Of all the major artistic genres, I find film tends to be the most self-referential. Or if you like the cruder way of saying it, the most masturbatory. Or if you like the more honest way, it can’t fucking shut up about itself.
In some cases this just comes in the form of loudmouthed directors who literally can’t film a scene without putting in a reference to another, much better film. But more directly, this can come in the form of documentaries.
Unlike their more wordy and expensive written cousins textbooks, documentaries are a form of artistically valid film making in their own right, with their own styles and tropes, and as we covered before, a favorite subject of these films is film itself, or usually a certain film. Usually this just takes the form of behind the scenes films for DVD extras, or whatever existed before DVDs. Everything before 2000 is a haze to me.
But once in a while one of these films on film goes above and beyond, and becomes a film that can stand alone, and those are the films we’re looking at this week: three documentaries, each chronicling the troubled production of a certain film. And when I say “troubled” I don’t mean “They ran out of coffee” I mean more like “People almost died”.
German film director Werner Herzog is….well, remember in The Avengers when Banner says Loki’s brain is “A bag full of cats”? He could just as easily have been talking about Herzog. Although replace “bag” with “cereal box” and “cats” with “rabid weasels”.
His film Fitzcarraldo tells the story of a man who, in a desperate scheme to raise money to build an opera house in the middle of the Amazon jungle, undertakes to pull 300 ton steamer ship over a small mountain as part of a plan to make it big in the rubber business.
Of course, most directors would accomplish this with camera tricks and miniatures. But remember, this is Herzog. He said “No, let’s just drag a boat over a mountain.” So he took his crew out into the jungle, a few hours journey from anything resembling civilization, recruited a few hundred local natives as laborers and extras and he dragged a boat over a damn mountain. It took fucking forever, and some people got hurt along the way, and prettymuch everyone thought he was crazy, but damned if that magnificent German bastard didn’t do it.
The documentary chronicling this mad attempt largely focuses on the always shaky relations between the natives working on the film, including the hazards they met with and the constant fear that they would be “culturally contaminated” by Herzog and his crew.
Of the three films I’m looking at, this one is perhaps he most bland or straightforward in its presentation, narrated by a bored sounding woman and cut together competently but not Earth-shatteringly. All the same, it’s still worth a look.
If you’ve ever seen a film by Terry Gilliam, you’d understand why the tale of Don Quixote would appeal to him. It’s a classic story of madness, honor, and the boundaries between truth and fiction, so in other words it has Gilliam’s name written all over it, and he’s been fighting to get it made for most of his career.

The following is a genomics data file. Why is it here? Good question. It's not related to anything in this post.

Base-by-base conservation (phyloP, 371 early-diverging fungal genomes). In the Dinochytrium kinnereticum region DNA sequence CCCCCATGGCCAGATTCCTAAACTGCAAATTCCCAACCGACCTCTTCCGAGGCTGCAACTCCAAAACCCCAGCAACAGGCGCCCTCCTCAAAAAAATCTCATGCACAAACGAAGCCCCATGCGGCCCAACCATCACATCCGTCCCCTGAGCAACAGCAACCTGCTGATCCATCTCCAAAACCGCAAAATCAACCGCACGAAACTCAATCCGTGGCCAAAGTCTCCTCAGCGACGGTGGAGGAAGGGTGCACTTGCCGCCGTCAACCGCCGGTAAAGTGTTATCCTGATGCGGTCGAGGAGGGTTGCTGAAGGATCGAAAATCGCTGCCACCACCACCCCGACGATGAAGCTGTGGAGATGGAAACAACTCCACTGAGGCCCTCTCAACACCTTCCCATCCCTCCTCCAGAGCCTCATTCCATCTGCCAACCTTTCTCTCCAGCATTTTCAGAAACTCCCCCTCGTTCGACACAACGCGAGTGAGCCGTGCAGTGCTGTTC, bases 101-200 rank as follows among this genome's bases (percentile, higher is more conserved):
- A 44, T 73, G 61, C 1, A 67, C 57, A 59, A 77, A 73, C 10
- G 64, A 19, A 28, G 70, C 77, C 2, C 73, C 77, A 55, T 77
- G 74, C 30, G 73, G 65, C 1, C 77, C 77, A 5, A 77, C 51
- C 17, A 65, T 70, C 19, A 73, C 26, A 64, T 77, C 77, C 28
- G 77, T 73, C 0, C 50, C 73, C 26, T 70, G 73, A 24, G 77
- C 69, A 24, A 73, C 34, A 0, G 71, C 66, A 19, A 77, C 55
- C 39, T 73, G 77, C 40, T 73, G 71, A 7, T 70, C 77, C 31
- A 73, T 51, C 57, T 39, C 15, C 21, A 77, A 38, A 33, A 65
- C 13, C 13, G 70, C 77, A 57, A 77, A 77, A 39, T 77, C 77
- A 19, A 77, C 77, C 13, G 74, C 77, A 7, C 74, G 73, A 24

In the mid 90s, Gilliam finally secured funding and began shooting his dream project in Spain And then everything went wrong. And I mean EVERYTHING. Weather ruined outdoor shoots, there were funding problems and finally star Jean Rochefort had to leave due to medical complications.
Eventually, to Gilliam’s dismay, the entire project folded and hasn’t been unfolded since.
The Lost in La Mancha, which follows Gilliam and co. through the whole escapade, is both a joy to behold and heartbreaking. A joy because watching Gilliam at work is like watching a child at play, but with the demented purpose of the kind of child who’ll grow up into either a super-villain or a film director (same thing, some times). It’s heartbreaking however, because when bosoms finally become skywardly inclined, you can literally see his heart breaking.
The doc itself also comes with style to spare, and is charismatically narrated by The Dude himself, Jeff Bridges.
Possibly the most chaotic film shoot in history, the events that culminated in Francis Ford Coppola’s Apocalypse Now are often equated with the chaos and turmoil of the Vietnam war itself.
Coming off the massive success of the Godfather films, it’s understandable why Coppola was already under pressure going in to this thing. Add changes in actors, the chaos of shooting in the war-torn Philippines (the film was originally planned to be shot by George Lucas in Viet Nam itself…so I suppose it could have been worse), technical malfunctions and constant script re-writes, it’s no surprise that Coppola and many others involved in the film went through a psychological journey not all that different from the one Martin Sheen goes through in the film itself. On-set interviews, still photos, and recollections from cast and crew paint a portrait of a film maker slowly losing control of his own film, and coming close to losing his sanity in the process.
Hearts is probably the most intimate and personal of the films on this list. Not only is it narrated by Coppola’s wife Eleanor, most of her narration is actually excerpts from the journal she kept during the stressful shoot.
More than Burden of Dreams, Hearts will most likely change how you see Apocalypse Now forever. Learning the turmoil constantly going on behind the camera, to say nothing of how genuine much of Martin Sheen’s psychological breakdown was, definitely lends the film itself a new tone.
I can’t say I totally agree with a certain sitcom character’s assertion that Hearts is a better film than Apocalypse Now, but it’s still an essential companion piece to the film and a fantastic documentary in its own right.